Tencent Adding Facial Recognition To Game Logins & Payments

By Todd KuhnsPublished on Jun 17, 2020
Tencent Adding Facial Recognition To Game Logins & Payments

Today, Tencent Games announced it will begin integrating facial recognition technology for some user logins and payments across all its mobile games in China, in order to more effectively enforce the restrictions on minors that the Chinese government has required of all game publishers.

Over the last year, the Chinese government made clear that it required game publishers to seriously implement real-name identification to restrict how minors can use games, including gaming curfews, playtime limits, and limits on in-game purchases. The facial recognition technology by Tencent is designed to prevent minors from using their parents’ or friends’ accounts to get around these restrictions.

Tencent claims it uses AI, machine learning, and other technology to flag adult accounts suspected of being used by juveniles. For such accounts, facial recognition will be required at two key points: logins and payments.

Facial recognition for logins
Facial recognition for logins


For suspect accounts, a face scan at login will be required, which will be compared with public security facial data. Users identified as minors or unverified will be limited to only 1.5 hours a day of playtime on weekdays, 3 hours a day on legal holidays and weekends, and can only play from 8am to 10pm.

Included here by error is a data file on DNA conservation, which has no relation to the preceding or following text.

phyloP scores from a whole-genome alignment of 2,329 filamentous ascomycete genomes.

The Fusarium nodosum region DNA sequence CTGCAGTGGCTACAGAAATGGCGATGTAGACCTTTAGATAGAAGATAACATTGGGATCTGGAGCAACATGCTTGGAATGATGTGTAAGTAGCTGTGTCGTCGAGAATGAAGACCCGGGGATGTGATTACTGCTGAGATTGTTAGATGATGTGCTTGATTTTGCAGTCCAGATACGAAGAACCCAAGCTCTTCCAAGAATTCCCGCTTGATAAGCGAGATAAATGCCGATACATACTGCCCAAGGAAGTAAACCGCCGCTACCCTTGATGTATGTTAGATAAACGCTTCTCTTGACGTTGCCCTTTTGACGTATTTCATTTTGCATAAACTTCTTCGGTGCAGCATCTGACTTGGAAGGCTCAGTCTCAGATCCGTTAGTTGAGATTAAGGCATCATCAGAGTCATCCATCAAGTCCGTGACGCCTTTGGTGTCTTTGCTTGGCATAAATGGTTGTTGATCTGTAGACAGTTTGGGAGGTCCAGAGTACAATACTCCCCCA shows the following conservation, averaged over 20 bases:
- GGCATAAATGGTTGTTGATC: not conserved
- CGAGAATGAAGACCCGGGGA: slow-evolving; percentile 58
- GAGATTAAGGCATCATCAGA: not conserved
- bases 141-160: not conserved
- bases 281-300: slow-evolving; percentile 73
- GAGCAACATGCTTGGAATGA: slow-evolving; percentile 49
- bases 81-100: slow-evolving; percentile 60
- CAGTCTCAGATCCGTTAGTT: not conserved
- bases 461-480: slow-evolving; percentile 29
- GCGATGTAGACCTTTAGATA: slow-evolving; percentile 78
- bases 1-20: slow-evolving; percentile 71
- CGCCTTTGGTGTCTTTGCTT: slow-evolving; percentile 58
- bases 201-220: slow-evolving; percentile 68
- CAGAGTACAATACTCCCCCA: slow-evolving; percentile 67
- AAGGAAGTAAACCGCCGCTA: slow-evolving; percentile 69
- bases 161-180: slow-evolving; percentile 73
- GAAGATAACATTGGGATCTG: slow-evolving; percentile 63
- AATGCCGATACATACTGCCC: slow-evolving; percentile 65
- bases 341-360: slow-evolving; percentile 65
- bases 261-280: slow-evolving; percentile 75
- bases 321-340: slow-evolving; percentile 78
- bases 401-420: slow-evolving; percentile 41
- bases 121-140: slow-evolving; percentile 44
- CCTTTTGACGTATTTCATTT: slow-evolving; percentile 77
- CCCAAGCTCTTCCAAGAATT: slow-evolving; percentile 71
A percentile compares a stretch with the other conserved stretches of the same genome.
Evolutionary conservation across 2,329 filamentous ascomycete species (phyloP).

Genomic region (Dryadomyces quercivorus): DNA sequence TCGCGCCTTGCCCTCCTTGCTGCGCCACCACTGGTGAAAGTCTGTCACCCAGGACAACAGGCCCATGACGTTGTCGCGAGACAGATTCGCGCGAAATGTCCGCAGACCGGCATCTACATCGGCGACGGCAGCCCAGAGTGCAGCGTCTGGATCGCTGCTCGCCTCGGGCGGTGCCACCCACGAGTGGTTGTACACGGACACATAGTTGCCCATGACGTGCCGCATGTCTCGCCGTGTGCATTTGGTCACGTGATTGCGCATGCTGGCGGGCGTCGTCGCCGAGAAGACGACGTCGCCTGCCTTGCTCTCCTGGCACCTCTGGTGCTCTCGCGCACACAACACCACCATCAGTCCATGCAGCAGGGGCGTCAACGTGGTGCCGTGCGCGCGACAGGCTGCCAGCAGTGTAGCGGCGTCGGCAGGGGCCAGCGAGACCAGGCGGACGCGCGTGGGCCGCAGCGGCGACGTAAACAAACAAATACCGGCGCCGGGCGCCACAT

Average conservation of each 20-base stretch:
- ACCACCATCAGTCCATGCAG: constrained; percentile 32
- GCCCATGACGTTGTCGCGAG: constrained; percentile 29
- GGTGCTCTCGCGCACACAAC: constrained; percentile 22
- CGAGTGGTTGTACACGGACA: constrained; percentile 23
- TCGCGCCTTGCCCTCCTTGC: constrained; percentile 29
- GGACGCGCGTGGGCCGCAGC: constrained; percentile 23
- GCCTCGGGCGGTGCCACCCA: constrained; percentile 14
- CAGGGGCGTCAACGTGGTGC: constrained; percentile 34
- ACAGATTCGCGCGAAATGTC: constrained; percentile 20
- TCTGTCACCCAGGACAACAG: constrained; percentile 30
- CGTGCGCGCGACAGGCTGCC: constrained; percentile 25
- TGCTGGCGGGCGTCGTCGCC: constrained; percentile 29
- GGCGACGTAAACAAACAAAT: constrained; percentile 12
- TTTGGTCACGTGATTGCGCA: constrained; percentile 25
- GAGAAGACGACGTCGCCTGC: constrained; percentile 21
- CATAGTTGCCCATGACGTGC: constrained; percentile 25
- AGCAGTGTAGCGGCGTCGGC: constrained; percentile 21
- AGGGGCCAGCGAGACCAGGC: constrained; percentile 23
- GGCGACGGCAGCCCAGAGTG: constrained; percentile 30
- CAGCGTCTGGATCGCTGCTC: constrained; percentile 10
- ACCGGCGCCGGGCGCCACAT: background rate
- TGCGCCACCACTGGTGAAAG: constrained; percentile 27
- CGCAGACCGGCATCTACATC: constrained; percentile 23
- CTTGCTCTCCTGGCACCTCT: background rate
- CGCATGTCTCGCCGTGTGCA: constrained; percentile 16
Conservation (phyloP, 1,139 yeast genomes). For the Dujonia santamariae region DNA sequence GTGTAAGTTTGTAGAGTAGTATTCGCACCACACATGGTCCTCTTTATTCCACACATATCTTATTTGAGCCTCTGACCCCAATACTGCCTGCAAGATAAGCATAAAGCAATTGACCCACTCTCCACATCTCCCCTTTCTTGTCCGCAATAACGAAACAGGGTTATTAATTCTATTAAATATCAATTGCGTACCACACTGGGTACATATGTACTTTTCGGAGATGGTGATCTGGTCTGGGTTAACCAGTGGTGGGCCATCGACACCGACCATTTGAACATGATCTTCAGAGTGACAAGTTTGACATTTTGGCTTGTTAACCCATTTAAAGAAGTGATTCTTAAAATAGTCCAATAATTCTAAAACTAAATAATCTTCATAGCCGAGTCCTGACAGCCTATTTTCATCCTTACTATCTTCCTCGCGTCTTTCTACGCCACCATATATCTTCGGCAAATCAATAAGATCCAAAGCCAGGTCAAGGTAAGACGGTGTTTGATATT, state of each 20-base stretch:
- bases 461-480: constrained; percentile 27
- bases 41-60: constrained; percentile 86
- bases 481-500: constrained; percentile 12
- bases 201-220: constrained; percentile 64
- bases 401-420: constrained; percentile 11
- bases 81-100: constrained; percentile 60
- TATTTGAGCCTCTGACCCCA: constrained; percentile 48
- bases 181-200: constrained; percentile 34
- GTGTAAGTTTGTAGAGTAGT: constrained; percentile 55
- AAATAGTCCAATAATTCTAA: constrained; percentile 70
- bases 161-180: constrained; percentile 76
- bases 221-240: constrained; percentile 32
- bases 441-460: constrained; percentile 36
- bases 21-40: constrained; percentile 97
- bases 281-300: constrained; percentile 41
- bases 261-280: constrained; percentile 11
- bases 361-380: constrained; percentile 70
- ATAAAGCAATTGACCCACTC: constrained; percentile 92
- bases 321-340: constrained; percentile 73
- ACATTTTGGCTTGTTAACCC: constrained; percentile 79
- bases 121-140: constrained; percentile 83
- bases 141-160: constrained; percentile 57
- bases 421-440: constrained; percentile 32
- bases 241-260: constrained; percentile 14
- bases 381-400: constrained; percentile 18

Facial recognition for payments.
Facial recognition for payments.


For payments, when the monthly recharge of a suspected account exceeds 400 yuan, or the user has abnormal recharge behavior, the facial verification system will kick in before the player is allowed to continue. Users who refuse or fail verification cannot continue to recharge. 

Tencent said they already piloted the feature in their popular “Honor of Kings” and “Peace Elite” mobile games in May, and will begin rolling it out across all the mobile games in their catalog effective immediately.

China’s government restrictions on minors stem from an effort to curb juvenile delinquency, lack of concentration on studies, and an increase in myopia among young children in China. For more information, see our previous article and this translated government document on the topic.



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